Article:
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J Allergy Clin Immunol. 2007 Oct;120(4):744-50; quiz 751-2.

Immune dysregulation, polyendocrinopathy, enteropathy, X-linked: forkhead box protein 3 mutations and lack of regulatory T cells.

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Department of Pediatrics, University of Washington School of Medicine and Children's Hospital and Regional Medical Center, Seattle, Wash., USA.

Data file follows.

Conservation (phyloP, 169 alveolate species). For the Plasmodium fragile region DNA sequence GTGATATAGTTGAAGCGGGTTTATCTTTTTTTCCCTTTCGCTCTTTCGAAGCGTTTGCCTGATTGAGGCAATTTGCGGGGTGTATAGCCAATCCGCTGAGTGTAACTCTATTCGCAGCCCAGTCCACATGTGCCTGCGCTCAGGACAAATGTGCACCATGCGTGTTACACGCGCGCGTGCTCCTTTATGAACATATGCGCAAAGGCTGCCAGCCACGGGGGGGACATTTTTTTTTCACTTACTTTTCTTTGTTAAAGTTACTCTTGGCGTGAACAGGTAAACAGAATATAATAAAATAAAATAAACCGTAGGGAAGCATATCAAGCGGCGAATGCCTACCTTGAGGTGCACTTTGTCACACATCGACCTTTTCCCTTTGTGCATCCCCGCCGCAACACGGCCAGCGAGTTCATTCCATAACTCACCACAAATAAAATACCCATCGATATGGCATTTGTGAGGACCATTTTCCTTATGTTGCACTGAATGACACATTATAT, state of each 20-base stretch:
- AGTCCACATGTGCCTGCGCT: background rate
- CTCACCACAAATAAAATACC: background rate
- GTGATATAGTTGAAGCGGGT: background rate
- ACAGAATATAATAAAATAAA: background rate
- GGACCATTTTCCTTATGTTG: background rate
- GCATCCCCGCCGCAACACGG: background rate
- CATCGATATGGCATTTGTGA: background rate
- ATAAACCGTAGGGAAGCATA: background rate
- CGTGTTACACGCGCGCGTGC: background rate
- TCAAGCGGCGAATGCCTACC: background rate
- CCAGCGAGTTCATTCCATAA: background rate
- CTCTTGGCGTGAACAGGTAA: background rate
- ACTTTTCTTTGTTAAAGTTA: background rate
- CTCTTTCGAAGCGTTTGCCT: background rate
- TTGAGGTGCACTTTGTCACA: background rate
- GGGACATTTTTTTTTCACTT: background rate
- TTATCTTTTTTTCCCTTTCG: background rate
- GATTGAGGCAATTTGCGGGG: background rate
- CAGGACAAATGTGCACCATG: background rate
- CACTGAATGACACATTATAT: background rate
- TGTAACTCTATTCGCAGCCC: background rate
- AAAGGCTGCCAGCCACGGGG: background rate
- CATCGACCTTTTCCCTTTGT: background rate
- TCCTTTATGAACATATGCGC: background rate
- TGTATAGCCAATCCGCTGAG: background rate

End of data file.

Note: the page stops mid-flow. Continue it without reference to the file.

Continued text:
The rare X-linked disorder immune dysregulation, polyendocrinopathy, enteropathy, X-linked (IPEX) and its murine counterpart scurfy have provided important new insights into the essential role of regulatory T cells (Treg) in maintaining tolerance to self-antigens. Mutations of the FOXP3 gene, identified in patients with IPEX, have helped pinpoint key structural domains of the protein that are essential for its function as a transcriptional regulator. Ongoing work using these and associated models has begun to elucidate factors important for the development, function, and competitive fitness of Treg. This improved understanding is beginning to lead to the identification of other defects that may be present in patients who have the clinical phenotype of IPEX but only wild-type FOXP3. It has also led to improved treatment options for IPEX including immunosuppressive drugs and bone marrow transplantation. We are hopeful that the knowledge gained about mechanisms that regulate FOXP3 expression and Treg function will have a major effect on how other autoimmune and allergic disorders are approached.

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